When Paul and his companions had passed through Amphipolis and Apollonia, they came to Thessalonica, where there was a Jewish synagogue. As was his custom, Paul went into the synagogue, and on three Sabbath days he reasoned with them from the Scriptures, explaining and proving that the Messiah had to suffer and rise from the dead. “This Jesus I am proclaiming to you is the Messiah,” he said. Some of the Jews were persuaded and joined Paul and Silas, as did a large number of God-fearing Greeks and quite a few prominent women. But other Jews were jealous; so they rounded up some bad characters from the marketplace, formed a mob and started a riot in the city. They rushed to Jason’s house in search of Paul and Silas in order to bring them out to the crowd. But when they did not find them, they dragged Jason and some other believers before the city officials, shouting: “These men who have caused trouble all over the world have now come here, and Jason has welcomed them into his house. They are all defying Caesar’s decrees, saying that there is another king, one called Jesus.” When they heard this, the crowd and the city officials were thrown into turmoil. Then they made Jason and the others post bond and let them go. As soon as it was night, the believers sent Paul and Silas away to Berea. On arriving there, they went to the Jewish synagogue. Now the Berean Jews were of more noble character than those in Thessalonica, for they received the message with great eagerness and examined the Scriptures every day to see if what Paul said was true. As a result, many of them believed, as did also a number of prominent Greek women and many Greek men. (Acts 17:1-12)
We are all basically self-centered people. We think we are smarter than others and that life is always about us. But going to church does not make us Christians. If God is not free to work in us, it is impossible to live this life as a true follower of Christ. Acts 17:6 tells us that Paul and his companions turned the world upside down. We need to follow their example and not be like those who accused them.
How did they do it? With commitment.
It is not about how you feel. We must commit to God and obey whether we want to or not. Our obedience to God should not be situational; it is a commitment that is inspired by the Holy Spirit in us.
Dear friends, do not be surprised at the fiery ordeal that has come on you to test you, as though something strange were happening to you. But rejoice inasmuch as you participate in the sufferings of Christ, so that you may be overjoyed when his glory is revealed. If you are insulted because of the name of Christ, you are blessed, for the Spirit of glory and of God rests on you. If you suffer, it should not be as a murderer or thief or any other kind of criminal, or even as a meddler. However, if you suffer as a Christian, do not be ashamed, but praise God that you bear that name. (1 Peter 4:12-16)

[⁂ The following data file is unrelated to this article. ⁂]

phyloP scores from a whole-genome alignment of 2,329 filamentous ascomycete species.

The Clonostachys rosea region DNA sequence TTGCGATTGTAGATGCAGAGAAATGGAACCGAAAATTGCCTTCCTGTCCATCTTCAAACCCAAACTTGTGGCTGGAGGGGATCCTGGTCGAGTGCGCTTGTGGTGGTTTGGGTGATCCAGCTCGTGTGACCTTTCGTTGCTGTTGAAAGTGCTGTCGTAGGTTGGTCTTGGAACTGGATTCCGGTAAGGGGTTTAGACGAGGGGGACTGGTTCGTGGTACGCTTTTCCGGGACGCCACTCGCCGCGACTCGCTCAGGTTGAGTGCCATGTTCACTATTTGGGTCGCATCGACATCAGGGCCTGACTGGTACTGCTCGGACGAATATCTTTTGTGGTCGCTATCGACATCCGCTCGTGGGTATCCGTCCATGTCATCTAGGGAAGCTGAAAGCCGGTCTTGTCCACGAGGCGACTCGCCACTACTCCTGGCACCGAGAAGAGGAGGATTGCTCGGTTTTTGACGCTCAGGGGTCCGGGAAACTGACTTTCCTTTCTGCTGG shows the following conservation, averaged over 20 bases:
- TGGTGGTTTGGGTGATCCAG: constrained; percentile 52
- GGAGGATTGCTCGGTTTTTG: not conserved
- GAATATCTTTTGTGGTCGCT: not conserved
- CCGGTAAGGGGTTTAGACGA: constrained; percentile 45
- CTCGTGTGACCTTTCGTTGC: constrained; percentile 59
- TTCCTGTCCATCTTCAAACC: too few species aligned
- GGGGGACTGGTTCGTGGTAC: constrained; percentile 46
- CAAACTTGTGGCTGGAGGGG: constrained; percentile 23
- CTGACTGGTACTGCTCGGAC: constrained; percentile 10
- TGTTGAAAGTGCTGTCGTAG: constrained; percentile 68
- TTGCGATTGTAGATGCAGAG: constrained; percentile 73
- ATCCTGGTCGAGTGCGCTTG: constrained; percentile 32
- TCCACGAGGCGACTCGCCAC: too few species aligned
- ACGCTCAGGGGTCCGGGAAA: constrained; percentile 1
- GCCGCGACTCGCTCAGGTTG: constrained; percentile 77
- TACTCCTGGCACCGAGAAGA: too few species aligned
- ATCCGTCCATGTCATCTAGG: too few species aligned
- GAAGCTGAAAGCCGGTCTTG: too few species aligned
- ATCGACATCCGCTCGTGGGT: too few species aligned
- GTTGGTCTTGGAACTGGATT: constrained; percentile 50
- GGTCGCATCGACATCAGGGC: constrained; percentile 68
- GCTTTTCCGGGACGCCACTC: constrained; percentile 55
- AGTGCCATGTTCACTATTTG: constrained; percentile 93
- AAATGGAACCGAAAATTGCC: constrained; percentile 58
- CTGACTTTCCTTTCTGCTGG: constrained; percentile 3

When we are suffering for the name of Jesus, we share in His suffering. Christ warned us that suffering would be normal in a Christian’s life. Believers in the days of Peter and Paul were ostracized and tortured. No wonder the world was turned upside down by the inexplicable joy of the Early Church. We must learn to rejoice when we part take of God’s suffering (1 Peter 4:14).
Those who accepted his message were baptized, and about three thousand were added to their number that day. They devoted themselves to the apostles’ teaching and to fellowship, to the breaking of bread and to prayer. Everyone was filled with awe at the many wonders and signs performed by the apostles. All the believers were together and had everything in common. They sold property and possessions to give to anyone who had need. Every day they continued to meet together in the temple courts. They broke bread in their homes and ate together with glad and sincere hearts, praising God and enjoying the favor of all the people. And the Lord added to their number daily those who were being saved. (Acts 2:41-47)
The Early Church was a community. They experienced the mysterious unity of the body of Christ. The Church is also the bride of Christ and the army of God. Revival was a norm, and the Church was vibrantly alive.
How can this be true in us? We need the Holy Spirit. Jesus promised us the Holy Spirit, whom He called the Helper. You are not alone or an orphan; He lives inside of you and will give you passion and increase your faith as you seek and obey Him.
“And I will ask the Father, and he will give you another advocate to help you and be with you forever— the Spirit of truth. The world cannot accept him, because it neither sees him nor knows him. But you know him, for he lives with you and will be in you. I will not leave you as orphans; I will come to you.” (John 14:16-18)